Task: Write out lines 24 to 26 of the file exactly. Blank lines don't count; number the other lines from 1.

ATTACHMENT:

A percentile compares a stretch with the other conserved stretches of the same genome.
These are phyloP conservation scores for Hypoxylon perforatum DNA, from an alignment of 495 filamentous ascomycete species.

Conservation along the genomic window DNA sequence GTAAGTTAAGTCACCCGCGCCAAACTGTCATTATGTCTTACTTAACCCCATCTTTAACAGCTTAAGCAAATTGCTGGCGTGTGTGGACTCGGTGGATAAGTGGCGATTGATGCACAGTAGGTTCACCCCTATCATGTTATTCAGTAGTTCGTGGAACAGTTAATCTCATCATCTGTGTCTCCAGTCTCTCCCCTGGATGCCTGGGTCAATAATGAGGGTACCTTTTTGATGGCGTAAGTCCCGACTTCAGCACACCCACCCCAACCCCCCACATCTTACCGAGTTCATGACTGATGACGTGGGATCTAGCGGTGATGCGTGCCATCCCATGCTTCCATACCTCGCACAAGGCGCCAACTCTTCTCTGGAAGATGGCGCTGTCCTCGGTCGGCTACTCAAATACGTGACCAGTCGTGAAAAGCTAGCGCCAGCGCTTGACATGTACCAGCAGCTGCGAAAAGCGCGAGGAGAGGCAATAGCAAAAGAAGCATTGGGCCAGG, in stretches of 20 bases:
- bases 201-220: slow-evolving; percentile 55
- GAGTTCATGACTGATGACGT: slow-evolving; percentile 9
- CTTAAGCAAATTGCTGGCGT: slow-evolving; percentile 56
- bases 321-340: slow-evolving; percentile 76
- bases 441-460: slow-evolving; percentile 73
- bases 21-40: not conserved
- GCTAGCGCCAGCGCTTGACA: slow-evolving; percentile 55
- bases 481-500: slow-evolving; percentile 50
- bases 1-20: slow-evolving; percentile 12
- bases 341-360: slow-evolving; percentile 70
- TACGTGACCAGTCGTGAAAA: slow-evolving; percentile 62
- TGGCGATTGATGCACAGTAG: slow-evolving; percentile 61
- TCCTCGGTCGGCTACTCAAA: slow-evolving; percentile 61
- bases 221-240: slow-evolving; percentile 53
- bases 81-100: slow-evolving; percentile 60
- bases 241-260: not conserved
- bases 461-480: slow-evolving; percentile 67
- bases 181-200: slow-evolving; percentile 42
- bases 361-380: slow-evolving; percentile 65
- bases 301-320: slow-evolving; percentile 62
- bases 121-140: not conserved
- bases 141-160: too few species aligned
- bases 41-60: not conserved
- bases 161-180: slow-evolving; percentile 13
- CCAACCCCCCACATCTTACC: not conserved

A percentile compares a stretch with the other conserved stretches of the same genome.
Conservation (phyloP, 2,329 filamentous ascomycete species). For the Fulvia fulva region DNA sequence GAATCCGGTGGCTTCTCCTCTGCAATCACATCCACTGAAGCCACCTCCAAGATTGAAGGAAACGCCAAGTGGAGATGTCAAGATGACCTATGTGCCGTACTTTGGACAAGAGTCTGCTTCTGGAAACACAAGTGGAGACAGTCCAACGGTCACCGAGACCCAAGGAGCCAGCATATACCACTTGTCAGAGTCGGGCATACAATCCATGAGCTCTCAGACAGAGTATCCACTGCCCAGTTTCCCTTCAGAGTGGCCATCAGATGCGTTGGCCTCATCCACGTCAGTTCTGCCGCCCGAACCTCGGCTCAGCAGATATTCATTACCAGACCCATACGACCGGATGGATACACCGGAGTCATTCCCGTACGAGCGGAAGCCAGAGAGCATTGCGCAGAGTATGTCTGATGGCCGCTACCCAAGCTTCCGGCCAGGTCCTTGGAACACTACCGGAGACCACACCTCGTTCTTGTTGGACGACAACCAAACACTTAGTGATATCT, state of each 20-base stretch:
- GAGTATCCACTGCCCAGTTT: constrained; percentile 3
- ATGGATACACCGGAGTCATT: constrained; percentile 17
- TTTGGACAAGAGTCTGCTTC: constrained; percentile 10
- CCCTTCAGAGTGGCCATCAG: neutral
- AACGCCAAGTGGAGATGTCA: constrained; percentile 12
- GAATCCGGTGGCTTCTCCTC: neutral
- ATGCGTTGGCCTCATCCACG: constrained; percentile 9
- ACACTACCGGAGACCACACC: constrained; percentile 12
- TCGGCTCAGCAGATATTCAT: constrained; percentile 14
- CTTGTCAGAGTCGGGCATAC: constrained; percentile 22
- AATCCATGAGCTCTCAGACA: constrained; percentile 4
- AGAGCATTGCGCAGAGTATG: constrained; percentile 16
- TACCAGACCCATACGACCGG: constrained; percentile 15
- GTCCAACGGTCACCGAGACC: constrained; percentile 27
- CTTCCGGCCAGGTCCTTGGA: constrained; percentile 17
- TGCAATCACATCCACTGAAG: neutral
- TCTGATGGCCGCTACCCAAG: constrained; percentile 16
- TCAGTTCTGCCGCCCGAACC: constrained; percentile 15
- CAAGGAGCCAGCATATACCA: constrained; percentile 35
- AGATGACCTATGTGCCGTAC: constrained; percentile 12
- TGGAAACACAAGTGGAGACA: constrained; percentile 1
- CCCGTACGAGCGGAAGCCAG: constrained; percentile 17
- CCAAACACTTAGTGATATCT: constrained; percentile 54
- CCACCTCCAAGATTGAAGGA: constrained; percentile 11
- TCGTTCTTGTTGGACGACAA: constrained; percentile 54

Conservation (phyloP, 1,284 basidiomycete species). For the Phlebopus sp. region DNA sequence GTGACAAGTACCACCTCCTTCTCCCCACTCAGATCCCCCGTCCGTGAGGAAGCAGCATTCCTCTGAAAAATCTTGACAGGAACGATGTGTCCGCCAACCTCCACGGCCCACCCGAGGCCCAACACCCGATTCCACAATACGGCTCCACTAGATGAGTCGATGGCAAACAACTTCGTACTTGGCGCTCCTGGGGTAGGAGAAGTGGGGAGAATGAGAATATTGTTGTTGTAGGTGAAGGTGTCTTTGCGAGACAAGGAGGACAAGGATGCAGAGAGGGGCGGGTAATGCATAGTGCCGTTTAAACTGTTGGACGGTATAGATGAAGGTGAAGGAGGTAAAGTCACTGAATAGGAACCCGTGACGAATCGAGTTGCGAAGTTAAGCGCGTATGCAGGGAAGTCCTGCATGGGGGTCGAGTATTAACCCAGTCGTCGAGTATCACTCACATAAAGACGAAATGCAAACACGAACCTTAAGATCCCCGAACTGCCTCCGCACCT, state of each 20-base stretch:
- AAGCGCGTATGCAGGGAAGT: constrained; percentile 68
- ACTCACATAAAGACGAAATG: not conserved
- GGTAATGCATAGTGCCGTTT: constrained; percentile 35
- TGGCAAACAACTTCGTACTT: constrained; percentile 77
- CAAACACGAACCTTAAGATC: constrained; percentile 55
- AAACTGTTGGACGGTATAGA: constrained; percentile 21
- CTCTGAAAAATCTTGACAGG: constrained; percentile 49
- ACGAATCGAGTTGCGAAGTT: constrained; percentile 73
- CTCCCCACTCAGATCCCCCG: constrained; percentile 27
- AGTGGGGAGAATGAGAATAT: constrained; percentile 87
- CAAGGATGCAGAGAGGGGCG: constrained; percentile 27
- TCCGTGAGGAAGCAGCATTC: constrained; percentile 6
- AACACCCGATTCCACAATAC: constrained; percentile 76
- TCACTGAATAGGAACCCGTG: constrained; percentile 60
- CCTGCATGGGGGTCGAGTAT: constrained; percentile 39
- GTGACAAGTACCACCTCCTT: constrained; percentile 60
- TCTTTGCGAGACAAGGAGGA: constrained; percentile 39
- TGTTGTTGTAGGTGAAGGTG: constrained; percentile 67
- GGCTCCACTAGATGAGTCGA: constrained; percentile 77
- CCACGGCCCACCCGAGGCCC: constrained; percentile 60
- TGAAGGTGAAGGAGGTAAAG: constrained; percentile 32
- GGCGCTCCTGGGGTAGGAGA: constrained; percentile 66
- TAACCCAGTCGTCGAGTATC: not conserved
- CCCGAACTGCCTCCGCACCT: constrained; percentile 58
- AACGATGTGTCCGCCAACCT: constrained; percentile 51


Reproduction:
- bases 121-140: not conserved
- bases 141-160: too few species aligned
- bases 41-60: not conserved